CNN stands to make millions from the Trump-Biden debate, but its rivals could make even more

  • Thursday's presidential debate will feature commercials for the very first time

  • Struggling with ratings, CNN is banking on the event to draw in viewers and millions in revenue

  • Rival networks can air the live broadcast and run their own ads, setting them up to outperform CNN

Faced with lagging viewership, CNN is anticipating that Thursday's presidential debate will rake in huge sums. Yet other networks are allowed to air the live broadcast of the showdown, setting them up to outperform CNN at its own game.

President Joe Biden and former President Donald Trump's uncharacteristically early face-off is notable for various reasons, namely the two commercial breaks that will splice up the 90-minute debate. Presidential debates have historically been ad-free, but CNN is offering two tiers of advertising this year, with the most robust package costing a minimum of $1.5 million, sources told Semafor.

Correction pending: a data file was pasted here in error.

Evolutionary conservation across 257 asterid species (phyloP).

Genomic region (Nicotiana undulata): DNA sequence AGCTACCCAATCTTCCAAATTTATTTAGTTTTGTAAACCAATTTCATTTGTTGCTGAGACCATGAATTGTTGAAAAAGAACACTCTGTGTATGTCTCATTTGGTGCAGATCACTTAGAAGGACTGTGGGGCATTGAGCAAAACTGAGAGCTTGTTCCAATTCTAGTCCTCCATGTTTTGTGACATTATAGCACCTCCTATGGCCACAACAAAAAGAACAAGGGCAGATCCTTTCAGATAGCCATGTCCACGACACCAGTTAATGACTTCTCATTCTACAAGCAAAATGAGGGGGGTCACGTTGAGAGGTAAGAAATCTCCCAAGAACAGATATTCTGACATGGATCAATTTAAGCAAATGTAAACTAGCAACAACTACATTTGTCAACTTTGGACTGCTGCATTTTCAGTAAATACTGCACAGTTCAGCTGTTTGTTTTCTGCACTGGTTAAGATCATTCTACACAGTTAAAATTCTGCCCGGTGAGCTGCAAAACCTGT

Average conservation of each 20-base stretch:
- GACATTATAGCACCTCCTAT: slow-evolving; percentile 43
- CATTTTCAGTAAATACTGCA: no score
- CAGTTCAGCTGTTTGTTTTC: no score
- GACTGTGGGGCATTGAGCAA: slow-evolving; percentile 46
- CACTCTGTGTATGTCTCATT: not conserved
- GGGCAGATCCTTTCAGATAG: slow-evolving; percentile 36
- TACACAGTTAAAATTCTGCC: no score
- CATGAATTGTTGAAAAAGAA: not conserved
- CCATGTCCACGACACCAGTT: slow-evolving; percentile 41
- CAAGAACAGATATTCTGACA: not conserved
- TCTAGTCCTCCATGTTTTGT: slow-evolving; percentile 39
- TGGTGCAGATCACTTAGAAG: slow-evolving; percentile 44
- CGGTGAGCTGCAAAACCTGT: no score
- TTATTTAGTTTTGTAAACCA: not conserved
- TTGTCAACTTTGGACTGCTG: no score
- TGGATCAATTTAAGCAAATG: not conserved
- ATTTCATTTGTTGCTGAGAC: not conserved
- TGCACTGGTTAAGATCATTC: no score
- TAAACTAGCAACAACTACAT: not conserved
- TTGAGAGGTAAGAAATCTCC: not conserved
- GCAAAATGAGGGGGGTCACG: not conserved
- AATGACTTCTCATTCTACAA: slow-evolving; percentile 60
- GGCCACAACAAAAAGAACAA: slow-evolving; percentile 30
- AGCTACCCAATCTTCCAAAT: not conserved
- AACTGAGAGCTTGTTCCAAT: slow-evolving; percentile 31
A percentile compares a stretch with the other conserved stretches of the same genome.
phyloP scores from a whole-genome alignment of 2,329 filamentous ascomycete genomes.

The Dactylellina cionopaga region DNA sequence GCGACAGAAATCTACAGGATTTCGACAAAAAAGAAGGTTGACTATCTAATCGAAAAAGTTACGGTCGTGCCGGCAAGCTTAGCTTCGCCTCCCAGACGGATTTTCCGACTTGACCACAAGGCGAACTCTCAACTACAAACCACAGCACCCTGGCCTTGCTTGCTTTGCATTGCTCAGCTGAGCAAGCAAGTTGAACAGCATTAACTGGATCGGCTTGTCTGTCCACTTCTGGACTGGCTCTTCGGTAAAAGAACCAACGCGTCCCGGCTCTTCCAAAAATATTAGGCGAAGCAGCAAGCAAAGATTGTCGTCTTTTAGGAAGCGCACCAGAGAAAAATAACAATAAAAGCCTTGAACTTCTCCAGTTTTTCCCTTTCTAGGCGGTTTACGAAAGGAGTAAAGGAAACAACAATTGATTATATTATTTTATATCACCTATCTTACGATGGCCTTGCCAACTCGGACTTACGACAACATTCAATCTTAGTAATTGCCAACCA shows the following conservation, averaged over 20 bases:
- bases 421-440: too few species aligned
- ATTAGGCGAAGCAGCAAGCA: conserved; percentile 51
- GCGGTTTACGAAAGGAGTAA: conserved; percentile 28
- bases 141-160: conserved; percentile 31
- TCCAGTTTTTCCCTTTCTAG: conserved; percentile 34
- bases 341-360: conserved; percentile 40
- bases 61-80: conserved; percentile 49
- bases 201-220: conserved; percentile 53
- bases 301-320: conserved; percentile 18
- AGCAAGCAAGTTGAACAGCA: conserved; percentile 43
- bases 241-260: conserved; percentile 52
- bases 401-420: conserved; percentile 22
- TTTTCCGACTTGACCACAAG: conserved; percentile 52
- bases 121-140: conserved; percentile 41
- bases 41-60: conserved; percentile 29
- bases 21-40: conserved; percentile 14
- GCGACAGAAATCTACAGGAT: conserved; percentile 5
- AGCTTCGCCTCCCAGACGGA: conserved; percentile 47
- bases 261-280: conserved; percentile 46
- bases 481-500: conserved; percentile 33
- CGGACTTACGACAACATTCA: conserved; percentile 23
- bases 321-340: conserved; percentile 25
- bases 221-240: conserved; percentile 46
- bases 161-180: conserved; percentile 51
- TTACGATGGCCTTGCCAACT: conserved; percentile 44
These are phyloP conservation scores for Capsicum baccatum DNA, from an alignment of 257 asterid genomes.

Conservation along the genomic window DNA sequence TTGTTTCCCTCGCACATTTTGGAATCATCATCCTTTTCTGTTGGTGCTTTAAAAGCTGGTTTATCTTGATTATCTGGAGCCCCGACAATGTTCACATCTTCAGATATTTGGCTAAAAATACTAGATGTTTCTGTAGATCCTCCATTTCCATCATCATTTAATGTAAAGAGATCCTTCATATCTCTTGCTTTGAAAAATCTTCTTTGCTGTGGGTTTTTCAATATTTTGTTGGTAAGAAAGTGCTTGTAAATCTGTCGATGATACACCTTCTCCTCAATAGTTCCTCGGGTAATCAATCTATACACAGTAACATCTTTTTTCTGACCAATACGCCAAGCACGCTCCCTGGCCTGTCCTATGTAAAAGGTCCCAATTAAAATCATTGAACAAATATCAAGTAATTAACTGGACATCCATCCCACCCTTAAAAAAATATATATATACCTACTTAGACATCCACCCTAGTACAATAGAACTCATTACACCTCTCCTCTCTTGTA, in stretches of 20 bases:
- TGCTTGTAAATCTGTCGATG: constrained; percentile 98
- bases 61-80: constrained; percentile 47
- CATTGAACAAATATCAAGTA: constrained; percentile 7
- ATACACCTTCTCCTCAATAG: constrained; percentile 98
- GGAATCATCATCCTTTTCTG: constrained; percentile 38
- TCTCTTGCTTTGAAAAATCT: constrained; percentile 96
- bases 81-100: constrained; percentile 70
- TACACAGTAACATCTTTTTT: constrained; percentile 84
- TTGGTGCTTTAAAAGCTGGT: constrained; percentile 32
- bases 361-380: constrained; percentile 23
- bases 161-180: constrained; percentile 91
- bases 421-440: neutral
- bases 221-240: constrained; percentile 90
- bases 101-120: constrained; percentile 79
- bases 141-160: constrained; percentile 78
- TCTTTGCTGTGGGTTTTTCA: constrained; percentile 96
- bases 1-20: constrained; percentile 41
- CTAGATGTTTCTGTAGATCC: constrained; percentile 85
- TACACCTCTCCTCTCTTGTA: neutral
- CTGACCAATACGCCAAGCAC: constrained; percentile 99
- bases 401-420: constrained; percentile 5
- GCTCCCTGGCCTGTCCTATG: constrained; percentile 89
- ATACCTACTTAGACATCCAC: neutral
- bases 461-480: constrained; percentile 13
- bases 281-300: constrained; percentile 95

Though CNN is hosting and moderating the debate from its studios in Atlanta, other networks can sell their own advertisements during their simulcasts. Given that some of those networks, like Fox News and MSNBC, typically have a larger primetime audience than CNN, they may be able to sell advertising slots for more money, Variety reports.

Per CNN's rules, networks cannot plug commercial breaks with commentary from their own on-air personalities and must keep the CNN logo visible.

A CNN spokesperson told Business Insider that the network is making the debate available across a variety of platforms in an effort to reach as many people as possible, and a representative for Fox News pointed to the network's press release about its coverage. Other networks did not immediately respond to Business Insider's request for comment.

With cable news channels like CNN facing questions about their futures, the presidential election serves as a potential opportunity to boost viewership. As Semafor notes, the election so far hasn't generated the same level of attention as recent races, but debates — especially the early ones — historically generate high ratings.

Clea Conner, the CEO of Open to Debate, a nonpartisan organization, told Politico that the decision to air advertisements is "shameful" and likened the event to reality television.

"Even though there will be only two commercial breaks this time, once we deem them acceptable it's a classic slippery slope," she told Politico. "How many will there be next time, and the time after that?

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